1899 – Washington Co. School Board paid $20 rent to “D.B. Samons, Treasurer” at the Sharpsburg Colored School in the chapel, at that time referred to as E.D. 1, S.D. 5. The county built a frame schoolhouse on the east end of E. High St. for Sharpsburg Colored School at a cost of $682, ending 31 years of operation in Tolson’s Chapel. (Washington Co. School Board Minutes)
1901 – Tolson’s Chapel chapter of the Epworth League [youth group] established. (Certificate in chapel)
1908 – David B. Simons died at age 76; original trustee of Tolson’s Chapel and teacher at Sharpsburg Colored School in the chapel from 1874 (1870?) to 1877 and trustee of the school from 1877 through 1905 (not researched beyond that year).
1908 – Piano made.
ca.1910 – New shingle roof applied around second belfry.
1911 – Rev. James F. Simons died; son of David Simons, teacher at Sharpsburg Colored School in the chapel from 1879 to 1899.
1917 – Hilary Watson died; former slave of John Otto, 1883 trustee of Tolson’s Chapel, and school trustee from 1874 through 1905 (not researched beyond that year).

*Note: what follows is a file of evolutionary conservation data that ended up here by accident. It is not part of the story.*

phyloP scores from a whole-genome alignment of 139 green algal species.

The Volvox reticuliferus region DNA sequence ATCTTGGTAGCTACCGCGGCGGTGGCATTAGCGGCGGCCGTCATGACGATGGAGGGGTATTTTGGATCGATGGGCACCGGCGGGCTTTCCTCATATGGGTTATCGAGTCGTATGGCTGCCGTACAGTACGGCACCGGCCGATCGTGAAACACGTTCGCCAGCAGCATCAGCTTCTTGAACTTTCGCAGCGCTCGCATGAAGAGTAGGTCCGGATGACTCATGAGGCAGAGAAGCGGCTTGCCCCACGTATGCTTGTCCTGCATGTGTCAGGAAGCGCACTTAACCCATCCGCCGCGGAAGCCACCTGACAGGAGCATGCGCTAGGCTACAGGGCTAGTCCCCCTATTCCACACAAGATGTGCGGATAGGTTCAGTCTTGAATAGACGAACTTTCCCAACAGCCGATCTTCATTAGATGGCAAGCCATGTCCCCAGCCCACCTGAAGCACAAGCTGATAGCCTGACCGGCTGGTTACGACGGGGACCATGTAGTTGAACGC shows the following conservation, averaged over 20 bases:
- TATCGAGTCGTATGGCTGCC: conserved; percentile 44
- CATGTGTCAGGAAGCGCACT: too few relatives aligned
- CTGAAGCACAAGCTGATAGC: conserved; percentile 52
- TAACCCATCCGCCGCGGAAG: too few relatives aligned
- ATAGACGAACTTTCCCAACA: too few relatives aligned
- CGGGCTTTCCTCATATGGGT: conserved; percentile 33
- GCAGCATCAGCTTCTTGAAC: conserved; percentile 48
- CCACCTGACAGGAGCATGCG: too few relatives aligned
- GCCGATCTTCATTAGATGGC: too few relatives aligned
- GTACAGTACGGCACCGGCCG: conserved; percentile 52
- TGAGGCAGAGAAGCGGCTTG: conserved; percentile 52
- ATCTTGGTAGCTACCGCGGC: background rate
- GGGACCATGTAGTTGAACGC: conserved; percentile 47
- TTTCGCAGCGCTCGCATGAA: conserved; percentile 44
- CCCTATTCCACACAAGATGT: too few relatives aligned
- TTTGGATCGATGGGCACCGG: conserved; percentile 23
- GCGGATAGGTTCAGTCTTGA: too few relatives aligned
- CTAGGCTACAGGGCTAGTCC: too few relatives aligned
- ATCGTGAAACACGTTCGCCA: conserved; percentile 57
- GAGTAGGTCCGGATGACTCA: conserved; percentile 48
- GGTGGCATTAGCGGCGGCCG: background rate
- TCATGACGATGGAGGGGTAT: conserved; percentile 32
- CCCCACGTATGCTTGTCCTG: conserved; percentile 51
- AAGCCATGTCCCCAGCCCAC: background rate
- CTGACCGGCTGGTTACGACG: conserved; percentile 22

1925 – Jeremiah Cornelius Summers died; former slave of Henry Piper and school trustee 1886-? (School Board records missing from 1887-1898).
Ca.1925 – Clarence Monroe added the wainscoting to the walls of Tolson’s Chapel. (Rev. Ralph Monroe, personal communication)
Ca.1930 – Electricity and wainscoting added
1940s – Asphalt shingles applied to building exterior by Clarence Monroe. Central chimney removed and exterior chimney built, metal roof applied. (Rev. Ralph Monroe, personal communication)
1955 – Mary E. (Lizzie) King (sister of James Simons?) devised in her will “One Hundred ($100.00) Dollars, for the express purpose of erecting a fence around the grave yard adjoining said Tolson Methodist Church,” and a chain link fence was therefore installed. (Washington Co. Will Book 23, page 18; Rev. Monroe, personal communication)
1976 – The local Hagerstown newspaper announced, “Sunday’s Rally Day services at Tolson’s Chapel in Sharpsburg drew a crowd of 30 – ten times the size of the little congregation’s membership.” Last members of the congregation still living in Sharpsburg included Virginia Cook, Clarence and Frances Monroe. The photograph shows the bell gone but the cupola still intact. Virginia Cook letter (n.d.) stated, “the cupola…got decayed and it wasn’t safe to hold the bell so Mr. [Clarence] Monroe took it down and it was sold to Douglas Reel.” Services were being held by a part-time preacher the first Sunday of every month although it was not clear whether they were held in the chapel or in the homes of the remaining congregants. (The Morning Herald, Nov. 8, 1976)